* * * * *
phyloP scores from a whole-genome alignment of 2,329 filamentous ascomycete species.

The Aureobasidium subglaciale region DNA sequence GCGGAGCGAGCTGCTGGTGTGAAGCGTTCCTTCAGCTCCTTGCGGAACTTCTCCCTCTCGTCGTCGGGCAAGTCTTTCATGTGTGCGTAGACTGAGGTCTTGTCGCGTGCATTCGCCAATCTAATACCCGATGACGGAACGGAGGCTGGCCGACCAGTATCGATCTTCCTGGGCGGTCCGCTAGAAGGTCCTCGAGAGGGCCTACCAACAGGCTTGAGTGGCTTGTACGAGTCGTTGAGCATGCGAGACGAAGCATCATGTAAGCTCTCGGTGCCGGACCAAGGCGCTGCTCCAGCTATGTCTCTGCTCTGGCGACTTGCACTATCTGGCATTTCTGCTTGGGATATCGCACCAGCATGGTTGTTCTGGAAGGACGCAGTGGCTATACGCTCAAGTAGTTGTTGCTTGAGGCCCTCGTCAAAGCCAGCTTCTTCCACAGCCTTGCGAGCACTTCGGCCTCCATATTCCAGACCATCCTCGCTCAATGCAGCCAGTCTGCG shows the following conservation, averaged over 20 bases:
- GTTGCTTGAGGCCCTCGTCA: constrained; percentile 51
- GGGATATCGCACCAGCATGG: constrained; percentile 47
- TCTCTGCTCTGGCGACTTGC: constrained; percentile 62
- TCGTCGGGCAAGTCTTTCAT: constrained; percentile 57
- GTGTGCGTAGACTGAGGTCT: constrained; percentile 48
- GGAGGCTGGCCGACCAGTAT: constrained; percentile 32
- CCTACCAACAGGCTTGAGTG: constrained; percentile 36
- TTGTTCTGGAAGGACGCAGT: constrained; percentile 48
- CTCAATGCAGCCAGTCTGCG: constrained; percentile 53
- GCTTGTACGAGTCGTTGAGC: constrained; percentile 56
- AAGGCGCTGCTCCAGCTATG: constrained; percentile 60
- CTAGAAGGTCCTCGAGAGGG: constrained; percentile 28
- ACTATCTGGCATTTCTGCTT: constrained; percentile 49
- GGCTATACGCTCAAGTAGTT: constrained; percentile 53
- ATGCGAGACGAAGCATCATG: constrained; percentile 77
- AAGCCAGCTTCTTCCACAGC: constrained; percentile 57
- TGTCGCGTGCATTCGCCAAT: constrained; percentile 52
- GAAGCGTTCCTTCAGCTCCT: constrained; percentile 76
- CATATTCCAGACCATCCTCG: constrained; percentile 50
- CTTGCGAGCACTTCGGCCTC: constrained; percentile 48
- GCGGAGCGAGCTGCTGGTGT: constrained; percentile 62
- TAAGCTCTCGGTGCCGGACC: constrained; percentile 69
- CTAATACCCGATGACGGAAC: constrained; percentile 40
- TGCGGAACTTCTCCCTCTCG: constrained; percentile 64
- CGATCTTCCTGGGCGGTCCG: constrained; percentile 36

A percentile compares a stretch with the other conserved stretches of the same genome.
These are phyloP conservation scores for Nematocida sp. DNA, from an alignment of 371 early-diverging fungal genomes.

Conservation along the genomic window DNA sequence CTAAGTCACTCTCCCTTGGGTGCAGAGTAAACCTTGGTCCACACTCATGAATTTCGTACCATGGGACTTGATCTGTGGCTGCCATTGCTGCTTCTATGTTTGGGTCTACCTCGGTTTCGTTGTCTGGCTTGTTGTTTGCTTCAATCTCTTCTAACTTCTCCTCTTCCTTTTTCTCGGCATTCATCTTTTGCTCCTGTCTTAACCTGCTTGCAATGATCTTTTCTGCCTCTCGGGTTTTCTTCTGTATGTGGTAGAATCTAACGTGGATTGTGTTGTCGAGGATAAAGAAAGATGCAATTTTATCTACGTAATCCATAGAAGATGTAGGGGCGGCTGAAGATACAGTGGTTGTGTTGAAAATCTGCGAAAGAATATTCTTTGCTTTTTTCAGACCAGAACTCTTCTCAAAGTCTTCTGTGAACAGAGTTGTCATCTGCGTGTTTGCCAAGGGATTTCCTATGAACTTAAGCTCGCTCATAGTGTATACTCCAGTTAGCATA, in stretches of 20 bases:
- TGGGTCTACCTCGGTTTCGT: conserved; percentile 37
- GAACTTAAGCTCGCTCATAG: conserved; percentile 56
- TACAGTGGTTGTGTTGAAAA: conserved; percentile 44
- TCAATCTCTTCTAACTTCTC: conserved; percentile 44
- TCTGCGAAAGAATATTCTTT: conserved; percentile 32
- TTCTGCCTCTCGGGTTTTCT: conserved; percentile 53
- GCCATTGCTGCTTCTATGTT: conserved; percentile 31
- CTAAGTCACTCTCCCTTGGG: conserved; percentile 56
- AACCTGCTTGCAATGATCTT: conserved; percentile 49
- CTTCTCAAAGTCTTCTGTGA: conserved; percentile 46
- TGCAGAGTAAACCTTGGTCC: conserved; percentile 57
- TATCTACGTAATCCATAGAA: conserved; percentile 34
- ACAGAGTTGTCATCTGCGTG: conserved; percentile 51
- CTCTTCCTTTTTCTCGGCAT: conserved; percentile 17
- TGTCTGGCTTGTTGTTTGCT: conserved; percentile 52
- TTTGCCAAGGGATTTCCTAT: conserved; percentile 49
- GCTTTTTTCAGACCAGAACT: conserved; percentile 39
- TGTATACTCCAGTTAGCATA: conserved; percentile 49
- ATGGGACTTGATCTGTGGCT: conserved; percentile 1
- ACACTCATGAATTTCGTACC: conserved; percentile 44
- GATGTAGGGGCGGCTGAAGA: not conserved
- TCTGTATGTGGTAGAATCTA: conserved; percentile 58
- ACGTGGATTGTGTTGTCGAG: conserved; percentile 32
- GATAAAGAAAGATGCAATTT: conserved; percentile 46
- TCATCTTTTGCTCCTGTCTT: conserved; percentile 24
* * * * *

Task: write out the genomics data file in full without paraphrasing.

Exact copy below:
phyloP scores from a whole-genome alignment of 2,329 filamentous ascomycete species.

The Aureobasidium subglaciale region DNA sequence GCGGAGCGAGCTGCTGGTGTGAAGCGTTCCTTCAGCTCCTTGCGGAACTTCTCCCTCTCGTCGTCGGGCAAGTCTTTCATGTGTGCGTAGACTGAGGTCTTGTCGCGTGCATTCGCCAATCTAATACCCGATGACGGAACGGAGGCTGGCCGACCAGTATCGATCTTCCTGGGCGGTCCGCTAGAAGGTCCTCGAGAGGGCCTACCAACAGGCTTGAGTGGCTTGTACGAGTCGTTGAGCATGCGAGACGAAGCATCATGTAAGCTCTCGGTGCCGGACCAAGGCGCTGCTCCAGCTATGTCTCTGCTCTGGCGACTTGCACTATCTGGCATTTCTGCTTGGGATATCGCACCAGCATGGTTGTTCTGGAAGGACGCAGTGGCTATACGCTCAAGTAGTTGTTGCTTGAGGCCCTCGTCAAAGCCAGCTTCTTCCACAGCCTTGCGAGCACTTCGGCCTCCATATTCCAGACCATCCTCGCTCAATGCAGCCAGTCTGCG shows the following conservation, averaged over 20 bases:
- GTTGCTTGAGGCCCTCGTCA: constrained; percentile 51
- GGGATATCGCACCAGCATGG: constrained; percentile 47
- TCTCTGCTCTGGCGACTTGC: constrained; percentile 62
- TCGTCGGGCAAGTCTTTCAT: constrained; percentile 57
- GTGTGCGTAGACTGAGGTCT: constrained; percentile 48
- GGAGGCTGGCCGACCAGTAT: constrained; percentile 32
- CCTACCAACAGGCTTGAGTG: constrained; percentile 36
- TTGTTCTGGAAGGACGCAGT: constrained; percentile 48
- CTCAATGCAGCCAGTCTGCG: constrained; percentile 53
- GCTTGTACGAGTCGTTGAGC: constrained; percentile 56
- AAGGCGCTGCTCCAGCTATG: constrained; percentile 60
- CTAGAAGGTCCTCGAGAGGG: constrained; percentile 28
- ACTATCTGGCATTTCTGCTT: constrained; percentile 49
- GGCTATACGCTCAAGTAGTT: constrained; percentile 53
- ATGCGAGACGAAGCATCATG: constrained; percentile 77
- AAGCCAGCTTCTTCCACAGC: constrained; percentile 57
- TGTCGCGTGCATTCGCCAAT: constrained; percentile 52
- GAAGCGTTCCTTCAGCTCCT: constrained; percentile 76
- CATATTCCAGACCATCCTCG: constrained; percentile 50
- CTTGCGAGCACTTCGGCCTC: constrained; percentile 48
- GCGGAGCGAGCTGCTGGTGT: constrained; percentile 62
- TAAGCTCTCGGTGCCGGACC: constrained; percentile 69
- CTAATACCCGATGACGGAAC: constrained; percentile 40
- TGCGGAACTTCTCCCTCTCG: constrained; percentile 64
- CGATCTTCCTGGGCGGTCCG: constrained; percentile 36

A percentile compares a stretch with the other conserved stretches of the same genome.
These are phyloP conservation scores for Nematocida sp. DNA, from an alignment of 371 early-diverging fungal genomes.

Conservation along the genomic window DNA sequence CTAAGTCACTCTCCCTTGGGTGCAGAGTAAACCTTGGTCCACACTCATGAATTTCGTACCATGGGACTTGATCTGTGGCTGCCATTGCTGCTTCTATGTTTGGGTCTACCTCGGTTTCGTTGTCTGGCTTGTTGTTTGCTTCAATCTCTTCTAACTTCTCCTCTTCCTTTTTCTCGGCATTCATCTTTTGCTCCTGTCTTAACCTGCTTGCAATGATCTTTTCTGCCTCTCGGGTTTTCTTCTGTATGTGGTAGAATCTAACGTGGATTGTGTTGTCGAGGATAAAGAAAGATGCAATTTTATCTACGTAATCCATAGAAGATGTAGGGGCGGCTGAAGATACAGTGGTTGTGTTGAAAATCTGCGAAAGAATATTCTTTGCTTTTTTCAGACCAGAACTCTTCTCAAAGTCTTCTGTGAACAGAGTTGTCATCTGCGTGTTTGCCAAGGGATTTCCTATGAACTTAAGCTCGCTCATAGTGTATACTCCAGTTAGCATA, in stretches of 20 bases:
- TGGGTCTACCTCGGTTTCGT: conserved; percentile 37
- GAACTTAAGCTCGCTCATAG: conserved; percentile 56
- TACAGTGGTTGTGTTGAAAA: conserved; percentile 44
- TCAATCTCTTCTAACTTCTC: conserved; percentile 44
- TCTGCGAAAGAATATTCTTT: conserved; percentile 32
- TTCTGCCTCTCGGGTTTTCT: conserved; percentile 53
- GCCATTGCTGCTTCTATGTT: conserved; percentile 31
- CTAAGTCACTCTCCCTTGGG: conserved; percentile 56
- AACCTGCTTGCAATGATCTT: conserved; percentile 49
- CTTCTCAAAGTCTTCTGTGA: conserved; percentile 46
- TGCAGAGTAAACCTTGGTCC: conserved; percentile 57
- TATCTACGTAATCCATAGAA: conserved; percentile 34
- ACAGAGTTGTCATCTGCGTG: conserved; percentile 51
- CTCTTCCTTTTTCTCGGCAT: conserved; percentile 17
- TGTCTGGCTTGTTGTTTGCT: conserved; percentile 52
- TTTGCCAAGGGATTTCCTAT: conserved; percentile 49
- GCTTTTTTCAGACCAGAACT: conserved; percentile 39
- TGTATACTCCAGTTAGCATA: conserved; percentile 49
- ATGGGACTTGATCTGTGGCT: conserved; percentile 1
- ACACTCATGAATTTCGTACC: conserved; percentile 44
- GATGTAGGGGCGGCTGAAGA: not conserved
- TCTGTATGTGGTAGAATCTA: conserved; percentile 58
- ACGTGGATTGTGTTGTCGAG: conserved; percentile 32
- GATAAAGAAAGATGCAATTT: conserved; percentile 46
- TCATCTTTTGCTCCTGTCTT: conserved; percentile 24